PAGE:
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Lions Gate presents
Women in Film (2000)

"Prose is so endangered at this point that John f***ing Grisham should be called experimental."
- Phyllis (Beverly D'Angelo)

Review By: Jon Danziger   
Published: September 24, 2002

Stars: Beverly D'Angelo, Portia De Rossi, Marianne Jean-Baptiste
Director: Bruce Wagner

Manufacturer: 3rd Sector Entertainment
MPAA Rating: R for strong sex-related dialogue, language, some nudity and drug content
Run Time: 01h:28m:41s
Release Date: August 06, 2002
UPC: 031398810926
Genre: drama


Style
Grade
Substance
Grade
Image Transfer
Grade
Audio Transfer
Grade
Extras
Grade
C- CB-C+ D+

DVD Review

It's pretty hard to prove you're deep by making a movie about shallow people talking shallowly, but that seems to be the exercise that's been undertaken here. Bruce Wagner, the writer/director of Women in Film, seems simultaneously entranced and repelled by the culture of Hollywood—as is true of his characters, he seems to love namedropping, but to hate himself for doing it. Ultimately, though, this movie feels more like an extended stunt than a story worthy of your attention.

The conceit of the piece is this: three women, all connected to the movie business in some way, deliver rambling monologues directly to the camera, going about the very self-conscious business of baring their souls. Phyllis (Beverly D'Angelo) is a producer, whose dream project is a remake of Pasolini's Teorema, but who would rather spend her time in an Oprahesque confessional about her father molesting her. Sara (Marianne Jean-Baptiste) is a casting director with a new baby; her son Samson was born blind, and her speeches are letters to her little boy. She's all too eager to commodify her suffering, though, and with the help of the baby's godmother, Holly Hunter, secures a book deal for her missives to Samson. Gina (Portia de Rossi) is easily the most nauseous of the three—a masseuse with absurd literary pretensions, she mispronounces the words she must have learned while browsing the dictionary, and makes a very big deal out of tapping into and taking for herself the energy of many of her high-powered clients.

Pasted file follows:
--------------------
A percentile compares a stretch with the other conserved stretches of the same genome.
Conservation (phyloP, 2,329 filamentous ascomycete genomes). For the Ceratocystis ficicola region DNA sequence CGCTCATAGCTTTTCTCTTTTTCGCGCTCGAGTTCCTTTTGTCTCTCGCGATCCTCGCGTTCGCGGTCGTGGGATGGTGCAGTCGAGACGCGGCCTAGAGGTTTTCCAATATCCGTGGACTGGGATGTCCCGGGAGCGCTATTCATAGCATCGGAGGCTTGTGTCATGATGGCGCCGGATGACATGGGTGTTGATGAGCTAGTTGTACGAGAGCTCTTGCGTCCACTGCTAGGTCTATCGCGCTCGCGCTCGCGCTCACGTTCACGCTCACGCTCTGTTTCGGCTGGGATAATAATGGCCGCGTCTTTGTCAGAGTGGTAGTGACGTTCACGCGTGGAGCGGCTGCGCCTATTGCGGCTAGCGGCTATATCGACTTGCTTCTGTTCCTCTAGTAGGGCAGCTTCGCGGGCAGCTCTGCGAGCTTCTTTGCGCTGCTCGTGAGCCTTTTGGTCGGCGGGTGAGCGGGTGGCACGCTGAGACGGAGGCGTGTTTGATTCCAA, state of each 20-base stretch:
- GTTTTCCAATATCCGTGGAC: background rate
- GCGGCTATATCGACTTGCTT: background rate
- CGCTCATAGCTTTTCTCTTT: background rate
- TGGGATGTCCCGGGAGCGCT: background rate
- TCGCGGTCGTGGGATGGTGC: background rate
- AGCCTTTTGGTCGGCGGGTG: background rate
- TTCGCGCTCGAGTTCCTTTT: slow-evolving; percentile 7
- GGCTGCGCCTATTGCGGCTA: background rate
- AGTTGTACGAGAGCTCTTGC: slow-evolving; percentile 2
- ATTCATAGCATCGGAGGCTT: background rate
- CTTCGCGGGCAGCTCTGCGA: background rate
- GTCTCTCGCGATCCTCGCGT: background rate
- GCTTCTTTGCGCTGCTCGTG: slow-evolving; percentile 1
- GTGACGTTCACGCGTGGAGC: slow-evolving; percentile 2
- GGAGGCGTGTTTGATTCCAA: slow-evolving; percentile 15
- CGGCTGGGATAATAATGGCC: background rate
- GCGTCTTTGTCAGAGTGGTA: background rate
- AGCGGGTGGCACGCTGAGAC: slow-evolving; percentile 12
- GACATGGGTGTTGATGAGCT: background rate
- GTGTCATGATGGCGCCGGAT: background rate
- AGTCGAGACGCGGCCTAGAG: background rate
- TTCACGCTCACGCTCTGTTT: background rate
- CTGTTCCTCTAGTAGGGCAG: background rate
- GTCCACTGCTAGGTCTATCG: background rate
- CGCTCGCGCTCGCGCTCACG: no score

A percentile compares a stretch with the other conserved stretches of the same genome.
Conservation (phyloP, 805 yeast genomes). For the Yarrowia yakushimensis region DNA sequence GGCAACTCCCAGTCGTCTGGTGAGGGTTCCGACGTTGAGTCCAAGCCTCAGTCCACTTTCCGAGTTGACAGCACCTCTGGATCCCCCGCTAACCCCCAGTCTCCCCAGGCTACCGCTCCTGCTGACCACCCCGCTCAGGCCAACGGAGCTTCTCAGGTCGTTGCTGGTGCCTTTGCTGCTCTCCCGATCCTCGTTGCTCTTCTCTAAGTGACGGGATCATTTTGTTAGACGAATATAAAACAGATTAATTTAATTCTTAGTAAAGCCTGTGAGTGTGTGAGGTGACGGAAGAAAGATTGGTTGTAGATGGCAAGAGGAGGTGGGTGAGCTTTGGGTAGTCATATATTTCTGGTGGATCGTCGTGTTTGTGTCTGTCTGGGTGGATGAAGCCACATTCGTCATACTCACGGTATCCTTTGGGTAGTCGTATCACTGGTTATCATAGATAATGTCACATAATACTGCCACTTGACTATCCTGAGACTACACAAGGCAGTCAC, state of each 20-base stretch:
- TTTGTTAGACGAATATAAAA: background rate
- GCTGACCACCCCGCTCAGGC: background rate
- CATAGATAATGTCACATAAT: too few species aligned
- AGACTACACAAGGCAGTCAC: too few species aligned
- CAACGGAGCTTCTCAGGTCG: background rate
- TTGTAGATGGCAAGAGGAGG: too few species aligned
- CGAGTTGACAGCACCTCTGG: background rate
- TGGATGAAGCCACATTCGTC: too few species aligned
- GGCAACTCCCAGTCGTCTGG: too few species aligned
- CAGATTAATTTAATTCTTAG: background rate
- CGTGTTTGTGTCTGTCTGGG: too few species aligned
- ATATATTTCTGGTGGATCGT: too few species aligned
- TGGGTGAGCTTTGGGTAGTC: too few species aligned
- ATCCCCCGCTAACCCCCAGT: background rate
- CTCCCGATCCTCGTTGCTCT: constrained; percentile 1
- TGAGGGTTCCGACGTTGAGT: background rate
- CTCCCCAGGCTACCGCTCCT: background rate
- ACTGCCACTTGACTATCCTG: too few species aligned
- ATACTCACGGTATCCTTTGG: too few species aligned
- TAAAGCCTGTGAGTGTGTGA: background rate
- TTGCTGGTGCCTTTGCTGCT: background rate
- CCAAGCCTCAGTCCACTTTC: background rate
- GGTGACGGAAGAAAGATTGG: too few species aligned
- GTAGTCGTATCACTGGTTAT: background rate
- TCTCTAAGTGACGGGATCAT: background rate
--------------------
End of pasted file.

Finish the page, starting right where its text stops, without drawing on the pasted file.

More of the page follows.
Wagner seems like a smart guy—it's evident in his books, like I'm Losing You—but overall this is a pretty facile exercise. That's not to deny that some of it is wickedly funny. Gina, for instance, is hot to get an appointment with the shrink to the stars, but she can't get her phone calls returned, because she's insufficiently prominent. So Gina masquerades as an A-list screenwriter, and ends up attacking the therapist, whom she nastily refers to as the "Jil Sander-Clad Mind Whore." It's funny to read it once, but not to pull you through a feature film, and that kind of wit is no substitute for a story.

And it's a movie that mistakes emoting and nudity for intimacy. There are many scenes of these women naked in the shower, naked on the toilet, crying for the camera—but after a while you find yourself hungry for some on-screen human interaction, and you can't help but think that these actresses, D'Angelo especially, deserve better. In many respects an annotated version of the screenplay would be more interesting than the movie—if you congratulate yourself for getting all the references in a Dennis Miller monologue, you might enjoy this film in that same parlor-game sort of way. But if you want to learn some truths about the human heart, this isn't the movie for you.

Rating for Style: C-
Rating for Substance: C

 

Image Transfer

 One
Aspect Ratio1.85:1 - Widescreen
Original Aspect Ratioyes
Anamorphicyes


Image Transfer Review: The production seems to have made a small budget go a long way, and the Chateau Marmont is photographed especially well. Transfer to DVD is fair, with some debris, but generally it's pretty solid.

Image Transfer Grade: B-

 

Audio Transfer

 LanguageRemote Access
DS 2.0Englishno


Audio Transfer Review: The women are clear enough, though the dynamics can be askew with the musical score. Some hissing is evident throughout; it's not an especially accomplished movie, in auditory terms, but it's more than adequate.

Audio Transfer Grade: C+

 

Disc Extras

Full Motion menu with music
Scene Access with 24 cues and remote access
Subtitles/Captions in Spanish, English with remote access
1 Original Trailer(s)
2 Other Trailer(s) featuring Ten Tiny Love Stories, Lovely & Amazing
Packaging: generic plastic keepcase
1 Disc
1-Sided disc(s)
Layers: single

Extras Review: The three trailers on the disc aren't well labeled on the menu—click on the Lion's Gate logo if you want to get to them. Those and the subtitles are the only extras here.

Extras Grade: D+

 

Final Comments

Far too clever for its own good, Women in Film displays its intelligence without much storytelling craft. If your idea of a good book is this morning's Variety, check it out; otherwise, you can safely pass.

 


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